• The Maxim machine gun. Older machine guns, like the Gatling Gun were bigger, heavier, fired more slowly and tended to jam when most needed.
  • Infantry rifles with high velocity bullets. These were lethal at a mile, and were fed by magazines allowing a rate of fire of twenty rounds as minute. They also used smokeless ammunition, so you didn't give your position away when you fired.
Against this new weapons the Sudanese had only swords, spears and courage.

Technology had given the British Army the advantage at Omdurman, but on the Somme it was turned against them. The German Army they faced had the same weapons they'd used against the Sudanese, plus barbed wire and concrete bunkers.

The only new offensive weapon of the war was the hand grenade, then called the Mills Bomb. They were useful for attacking trenches, but when you're facing a Maxim gun with a range of 2000 yards, a weapon whose range is as far as you can throw it is not much use. Apart from that Haig's men had bayonets that were little more use than African swords.

Attacks in the First World War therefore usually consisted of trying to pulverise the enemy with heavy artillery before the infantry went 'over the top'.

However even if only enough Germans survived to crew a single machine gun, they could stop a battalion.

The morale of Kitchener's volunteer army that morning was sky high. The men advanced into the fire just as bravely as the Sudanese had done. However in an age of industrial warfare this made very little difference. Whether a soldier was brave was of little more relevance now than whether he was handsome.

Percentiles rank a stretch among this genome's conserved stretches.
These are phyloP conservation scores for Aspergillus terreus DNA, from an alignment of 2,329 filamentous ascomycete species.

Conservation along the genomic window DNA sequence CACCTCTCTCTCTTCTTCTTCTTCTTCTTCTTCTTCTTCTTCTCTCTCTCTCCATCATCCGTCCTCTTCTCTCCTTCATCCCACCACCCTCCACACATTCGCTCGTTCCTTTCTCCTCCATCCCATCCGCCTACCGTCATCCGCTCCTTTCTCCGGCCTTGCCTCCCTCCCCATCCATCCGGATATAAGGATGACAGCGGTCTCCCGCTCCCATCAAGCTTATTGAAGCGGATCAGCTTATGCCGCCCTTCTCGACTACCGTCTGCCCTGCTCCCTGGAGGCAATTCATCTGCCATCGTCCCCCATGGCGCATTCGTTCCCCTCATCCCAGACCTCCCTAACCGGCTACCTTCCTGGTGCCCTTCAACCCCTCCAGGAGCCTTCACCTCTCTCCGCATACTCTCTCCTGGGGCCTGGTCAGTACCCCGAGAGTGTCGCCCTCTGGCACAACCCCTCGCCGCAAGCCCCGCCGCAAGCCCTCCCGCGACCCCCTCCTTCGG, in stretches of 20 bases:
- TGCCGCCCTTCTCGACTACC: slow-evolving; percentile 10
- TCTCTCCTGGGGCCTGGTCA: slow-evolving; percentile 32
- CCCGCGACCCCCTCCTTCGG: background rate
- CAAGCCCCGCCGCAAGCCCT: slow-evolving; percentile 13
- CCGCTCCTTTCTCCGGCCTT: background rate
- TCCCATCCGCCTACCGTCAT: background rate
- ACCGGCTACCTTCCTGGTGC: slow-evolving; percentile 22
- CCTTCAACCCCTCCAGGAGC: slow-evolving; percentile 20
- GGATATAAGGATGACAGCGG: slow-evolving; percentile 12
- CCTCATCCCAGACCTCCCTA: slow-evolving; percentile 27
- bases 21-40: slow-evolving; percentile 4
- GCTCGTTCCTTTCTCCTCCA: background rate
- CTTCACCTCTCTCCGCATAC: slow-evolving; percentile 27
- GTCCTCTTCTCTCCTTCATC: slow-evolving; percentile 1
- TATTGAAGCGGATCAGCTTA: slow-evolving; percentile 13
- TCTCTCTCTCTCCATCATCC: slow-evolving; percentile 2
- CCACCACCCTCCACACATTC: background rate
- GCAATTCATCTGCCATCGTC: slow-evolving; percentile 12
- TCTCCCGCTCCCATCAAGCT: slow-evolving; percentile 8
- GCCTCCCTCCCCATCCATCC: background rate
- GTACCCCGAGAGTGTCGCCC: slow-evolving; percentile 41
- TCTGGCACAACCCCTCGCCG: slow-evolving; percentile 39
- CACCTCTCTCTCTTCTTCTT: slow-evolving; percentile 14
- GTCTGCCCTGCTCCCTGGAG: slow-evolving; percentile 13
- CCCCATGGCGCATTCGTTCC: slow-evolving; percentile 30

Facing the defensive weapons of the new century whilst using the offensive weapons of the old is one reason why the butcher's bill was so high in the First World War, but it wasn't the only reason.

Communication Breakdown

Haig was also burdened with the communication systems of the last century.

Although radio had now been invented and was used by the ships of the Royal Navy, there were no portable sets. Instead then army had to rely on telephone lines, which could be cut by artillery, runners who could get killed and carrier pigeons who could not only be killed, but eaten afterwards.

These systems worked reasonably well when defending, but were completely useless when attacking. As a result the much maligned British Generals had to fight most of their battles blind. On the rare occasions that the British forces broke through the German lines, they were often unable to let their commanders know. The Germans by contrast knew exactly where the British were and could direct reinforcements to where they were most need.

And that was the next big problem: there were always lots and lots of reinforcements.

Industrial Warfare

But first let's go back a century or so.

On 18 June 1815 Napoleon met his Waterloo. Three and a half thousand men died in Wellington's army. The chance of being killed on that day was actually higher than on the first day of the Battle of the Somme, but there are two important caveats.